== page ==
List of National Natural Landmarks in Alaska facts for kids
The National Natural Landmarks in Alaska include 16 of the almost 600 National Natural Landmarks (NNLs) in the United States. They cover areas of geological and biological importance, and include craters, volcanoes, glaciers, lakes, islands and habitats for several rare species. The first set of five designations was made in 1967, while the most recent were made when two new sites were designated in 1976. Six landmarks are found within the Unorganized Borough, while the rest are located in organized boroughs; Aleutians East Borough holds the most, with four. Natural Landmarks in Alaska range from 170 to 1,800,000 acres (69 to 728,434 ha; 0.27 to 2,812.50 sq mi) in size. Owners include private individuals and several state and federal agencies.
The National Natural Landmarks Program is administered by the National Park Service, a branch of the Department of the Interior. The National Park Service determines which properties meet NNL criteria and, after notifying the owners, makes nomination recommendations. The Secretary of the Interior reviews nominations and, based on a set of predetermined criteria, makes a decision on NNL designation or a determination of eligibility for designation. Both public and privately owned properties can be designated as NNLs. Owners may object to the nomination of the property as a NNL. This designation provides indirect, partial protection of the historic integrity of the properties via tax incentives, grants, monitoring of threats, and other means.
National Natural Landmarks
|Aniakchak Crater||1967||Lake and Peninsula Borough||Federal||Part of the Aniakchak National Monument and Preserve and containing Surprise Lake, this volcanic caldera last erupted in 1931 and is one of the world's largest explosive craters.|
|Arrigetch Peaks||1968||Unorganized Borough||Federal||Located in Gates of the Arctic National Park, granite peaks tower above glacial valleys of tundra and boreal forest, demonstrating abrupt rock type transitions from metamorphic to granitic.|
|Bogoslof Island||1967||Unorganized Borough||Federal||A volcanic island with new eruptions as recently as 1992, Bogoslof provides habitat for endangered Steller sea lions and several bird species. A unit of Alaska Maritime National Wildlife Refuge.|
|Clarence Rhode National Wildlife Range||1968||Unorganized Borough||Federal, state, private||A coastal and upland tundra habitat of lakes, streams and tide flats, forming the nesting grounds for several species of birds, including black brant, cackling and emperor geese.|
|Iliamna Volcano||1976||Kenai Peninsula Borough||Federal||Active stratovolcano with a 10,016-foot (3,053 m) summit and at least 10 glaciers. A part of Lake Clark National Park and Preserve.|
|Lake George||1967||Unorganized Borough||Federal, state, private||At the time of its designation, Lake George, dammed by the Knik Glacier, was the largest glacier-dammed lake in North America.|
|Malaspina Glacier||1968||Yakutat City and Borough||Federal, state, private||Noted by explorers for over two centuries, Malaspina is the largest piedmont glacier in North America, and one of the largest worldwide, outside of ice-cap regions. Mostly located within Wrangell-St. Elias National Park and Preserve.|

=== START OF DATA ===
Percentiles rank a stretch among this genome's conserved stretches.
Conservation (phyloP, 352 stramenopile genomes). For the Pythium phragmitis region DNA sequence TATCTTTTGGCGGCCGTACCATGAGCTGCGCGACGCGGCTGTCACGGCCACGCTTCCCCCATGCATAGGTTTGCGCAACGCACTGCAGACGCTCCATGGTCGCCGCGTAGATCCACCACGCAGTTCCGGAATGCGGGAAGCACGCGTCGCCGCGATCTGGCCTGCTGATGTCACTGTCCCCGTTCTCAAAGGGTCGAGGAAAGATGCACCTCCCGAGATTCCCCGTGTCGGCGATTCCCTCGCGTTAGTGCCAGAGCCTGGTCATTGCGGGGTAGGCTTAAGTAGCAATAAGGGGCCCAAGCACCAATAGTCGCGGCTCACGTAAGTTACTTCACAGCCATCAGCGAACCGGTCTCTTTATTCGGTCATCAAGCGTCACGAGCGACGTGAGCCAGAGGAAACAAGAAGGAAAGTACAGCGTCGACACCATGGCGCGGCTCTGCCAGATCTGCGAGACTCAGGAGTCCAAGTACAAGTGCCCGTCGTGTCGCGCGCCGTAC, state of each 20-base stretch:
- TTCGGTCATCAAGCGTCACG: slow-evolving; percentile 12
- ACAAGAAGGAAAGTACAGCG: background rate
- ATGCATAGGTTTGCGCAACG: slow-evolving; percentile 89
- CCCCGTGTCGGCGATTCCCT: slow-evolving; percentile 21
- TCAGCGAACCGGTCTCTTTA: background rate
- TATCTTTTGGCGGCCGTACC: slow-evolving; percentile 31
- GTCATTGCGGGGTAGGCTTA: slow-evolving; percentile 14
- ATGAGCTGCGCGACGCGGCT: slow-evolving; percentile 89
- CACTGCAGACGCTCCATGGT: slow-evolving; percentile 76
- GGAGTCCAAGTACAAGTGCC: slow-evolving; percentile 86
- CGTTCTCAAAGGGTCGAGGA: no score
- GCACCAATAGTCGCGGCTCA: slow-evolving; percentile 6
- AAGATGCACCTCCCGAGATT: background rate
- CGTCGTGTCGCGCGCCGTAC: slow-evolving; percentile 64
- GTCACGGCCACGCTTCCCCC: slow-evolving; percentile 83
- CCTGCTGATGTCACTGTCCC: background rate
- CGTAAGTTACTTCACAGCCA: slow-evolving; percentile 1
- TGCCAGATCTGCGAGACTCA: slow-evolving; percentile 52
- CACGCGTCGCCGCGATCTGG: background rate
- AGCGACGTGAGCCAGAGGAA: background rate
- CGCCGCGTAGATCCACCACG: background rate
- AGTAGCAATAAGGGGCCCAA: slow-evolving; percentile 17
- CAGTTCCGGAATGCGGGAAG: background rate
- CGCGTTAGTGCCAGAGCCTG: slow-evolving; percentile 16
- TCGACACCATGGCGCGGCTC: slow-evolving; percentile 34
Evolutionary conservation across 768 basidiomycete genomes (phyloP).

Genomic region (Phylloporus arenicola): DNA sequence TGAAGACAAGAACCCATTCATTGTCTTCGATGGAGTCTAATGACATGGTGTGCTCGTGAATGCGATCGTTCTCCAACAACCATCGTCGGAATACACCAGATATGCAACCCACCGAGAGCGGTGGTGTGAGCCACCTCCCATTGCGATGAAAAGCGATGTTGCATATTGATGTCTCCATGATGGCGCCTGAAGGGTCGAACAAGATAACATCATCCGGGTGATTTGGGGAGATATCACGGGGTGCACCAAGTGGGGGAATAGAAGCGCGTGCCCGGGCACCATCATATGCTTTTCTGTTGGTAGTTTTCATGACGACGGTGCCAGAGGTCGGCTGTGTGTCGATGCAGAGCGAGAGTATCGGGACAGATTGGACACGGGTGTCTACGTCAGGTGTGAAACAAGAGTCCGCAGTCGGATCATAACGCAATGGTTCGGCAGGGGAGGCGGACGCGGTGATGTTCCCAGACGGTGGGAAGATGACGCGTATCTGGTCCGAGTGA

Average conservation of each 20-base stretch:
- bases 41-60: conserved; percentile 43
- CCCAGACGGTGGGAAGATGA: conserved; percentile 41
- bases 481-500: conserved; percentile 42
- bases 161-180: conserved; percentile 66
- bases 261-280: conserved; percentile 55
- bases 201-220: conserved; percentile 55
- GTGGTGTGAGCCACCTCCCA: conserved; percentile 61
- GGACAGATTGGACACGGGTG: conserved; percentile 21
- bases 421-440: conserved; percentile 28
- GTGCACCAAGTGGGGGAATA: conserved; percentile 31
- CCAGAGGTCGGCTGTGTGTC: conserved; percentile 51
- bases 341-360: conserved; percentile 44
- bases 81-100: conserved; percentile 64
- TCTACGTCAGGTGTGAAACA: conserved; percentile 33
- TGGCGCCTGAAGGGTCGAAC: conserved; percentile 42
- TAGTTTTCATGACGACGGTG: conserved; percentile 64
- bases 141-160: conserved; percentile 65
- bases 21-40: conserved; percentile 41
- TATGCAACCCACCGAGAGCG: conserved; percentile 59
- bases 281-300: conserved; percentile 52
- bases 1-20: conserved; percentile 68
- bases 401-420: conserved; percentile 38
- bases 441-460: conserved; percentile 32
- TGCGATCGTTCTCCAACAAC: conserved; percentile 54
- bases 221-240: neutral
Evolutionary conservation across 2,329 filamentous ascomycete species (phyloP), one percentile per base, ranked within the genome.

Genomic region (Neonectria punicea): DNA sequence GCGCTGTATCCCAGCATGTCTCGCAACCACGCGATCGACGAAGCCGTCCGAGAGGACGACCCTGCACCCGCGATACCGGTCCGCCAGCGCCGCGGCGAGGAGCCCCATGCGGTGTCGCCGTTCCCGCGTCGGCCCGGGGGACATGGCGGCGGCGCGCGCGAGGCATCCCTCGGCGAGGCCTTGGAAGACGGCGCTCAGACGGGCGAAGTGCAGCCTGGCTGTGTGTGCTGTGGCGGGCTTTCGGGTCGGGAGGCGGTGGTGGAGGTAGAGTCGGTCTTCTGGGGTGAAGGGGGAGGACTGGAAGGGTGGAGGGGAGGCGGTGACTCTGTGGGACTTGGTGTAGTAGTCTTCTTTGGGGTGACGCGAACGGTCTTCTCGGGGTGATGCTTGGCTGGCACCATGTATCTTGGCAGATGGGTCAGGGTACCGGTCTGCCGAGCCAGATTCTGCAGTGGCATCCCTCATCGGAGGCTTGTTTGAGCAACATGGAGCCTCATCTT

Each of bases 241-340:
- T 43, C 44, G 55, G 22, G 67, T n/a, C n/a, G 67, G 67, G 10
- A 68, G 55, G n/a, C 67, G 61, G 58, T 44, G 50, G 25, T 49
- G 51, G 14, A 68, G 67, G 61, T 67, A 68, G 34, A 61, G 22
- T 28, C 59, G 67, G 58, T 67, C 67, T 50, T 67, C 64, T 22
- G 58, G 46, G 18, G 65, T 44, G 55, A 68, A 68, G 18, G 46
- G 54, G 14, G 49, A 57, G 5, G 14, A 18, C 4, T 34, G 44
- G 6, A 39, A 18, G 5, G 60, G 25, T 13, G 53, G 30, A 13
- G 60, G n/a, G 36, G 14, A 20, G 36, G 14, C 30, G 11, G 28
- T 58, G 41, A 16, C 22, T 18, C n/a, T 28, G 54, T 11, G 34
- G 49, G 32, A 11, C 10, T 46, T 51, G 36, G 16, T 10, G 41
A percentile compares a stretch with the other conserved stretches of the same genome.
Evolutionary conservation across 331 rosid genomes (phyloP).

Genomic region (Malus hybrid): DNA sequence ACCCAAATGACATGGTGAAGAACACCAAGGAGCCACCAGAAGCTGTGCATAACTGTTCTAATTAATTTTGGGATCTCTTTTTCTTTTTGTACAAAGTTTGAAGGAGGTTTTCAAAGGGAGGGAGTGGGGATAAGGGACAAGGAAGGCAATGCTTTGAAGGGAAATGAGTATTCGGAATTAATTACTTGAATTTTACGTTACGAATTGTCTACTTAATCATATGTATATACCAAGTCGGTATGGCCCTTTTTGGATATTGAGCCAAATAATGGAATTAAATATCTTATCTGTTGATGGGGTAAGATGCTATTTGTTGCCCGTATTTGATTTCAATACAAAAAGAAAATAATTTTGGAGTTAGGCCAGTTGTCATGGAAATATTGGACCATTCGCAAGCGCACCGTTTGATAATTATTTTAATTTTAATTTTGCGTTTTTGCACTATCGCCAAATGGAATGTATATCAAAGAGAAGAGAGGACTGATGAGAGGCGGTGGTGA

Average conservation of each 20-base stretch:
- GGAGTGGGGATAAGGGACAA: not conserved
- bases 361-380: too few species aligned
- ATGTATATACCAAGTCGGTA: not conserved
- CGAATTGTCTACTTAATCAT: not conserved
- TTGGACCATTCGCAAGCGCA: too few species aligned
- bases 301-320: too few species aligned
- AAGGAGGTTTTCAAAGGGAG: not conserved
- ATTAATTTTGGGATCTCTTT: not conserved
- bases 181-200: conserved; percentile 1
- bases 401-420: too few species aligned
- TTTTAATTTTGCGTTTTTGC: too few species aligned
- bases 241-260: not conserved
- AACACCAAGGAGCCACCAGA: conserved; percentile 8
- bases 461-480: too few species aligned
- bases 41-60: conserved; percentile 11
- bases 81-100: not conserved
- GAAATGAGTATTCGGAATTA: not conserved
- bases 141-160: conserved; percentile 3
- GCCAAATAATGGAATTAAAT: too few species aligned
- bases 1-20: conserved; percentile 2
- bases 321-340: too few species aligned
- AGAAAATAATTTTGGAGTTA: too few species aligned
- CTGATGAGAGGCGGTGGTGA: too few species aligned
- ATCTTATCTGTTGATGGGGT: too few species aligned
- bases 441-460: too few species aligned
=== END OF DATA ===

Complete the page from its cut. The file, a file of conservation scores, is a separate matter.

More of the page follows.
|McNeil River State Game Sanctuary||1968||Kenai Peninsula Borough||State||Permanent sanctuary for brown bears and other animal populations. Concentration of bears fishing in the McNeil River provides excellent opportunities for viewing.|
|Mount Veniaminof||1967||Aleutians East Borough||Federal||Located in Alaska Peninsula National Wildlife Refuge, Veniaminof contains a cupped ice field of 25 square miles (64.75 km2), the most extensive crater-glacier in the US, and an active volcanic vent. The glacial vent is the only such one in North America.|
|Redoubt Volcano||1976||Kenai Peninsula Borough||Federal||An active stratovolcano located in Lake Clark National Park. Of 76 major volcanoes in the Alaska Peninsula and Aleutian Islands, Redoubt is the second tallest.|
|Shishaldin Volcano||1967||Aleutians East Borough||Federal||Located in Izembek National Wildlife Refuge, Shishaldin is an explosive stratovolcano with a near perfect cone. It is the tallest volcano in Unimak Island.|
|Simeonof National Wildlife Refuge||1968||Aleutians East Borough||Federal||Provides habitat for numerous mammal and bird species, as well as providing ideal habitat and hauling grounds for sea otters.|
|Unga Island||1968||Aleutians East Borough||State, private||Part of the Alaska Maritime National Wildlife Refuge, Unga holds the petrified remains of a sequoia or metasequoia forest buried by Tertiary Period volcanic activity. The forest remnants provide evidence of the environment and climate of Alaska before humans reached the area.|
|Walker Lake||1968||Northwest Arctic Borough||Federal, state, private||An example of a mountain lake at the northern limit of forest growth, demonstrating an ecological range from white spruce to talus slopes, devoid of growth, rising 2,000 feet (610 m) above the lake.|
||1968||Unorganized Borough||State||The only significant bull walrus haul-out in the US and the southernmost primary area in the world. Seven islands make up the Walrus Islands State Game Sanctuary.|
|Worthington Glacier||1968||Unorganized Borough||State||One of the most road-accessible glaciers in Alaska, showing examples of major glacial features ranging from terminal moraines to accumulation zones.|
List of National Natural Landmarks in Alaska Facts for Kids. Kiddle Encyclopedia.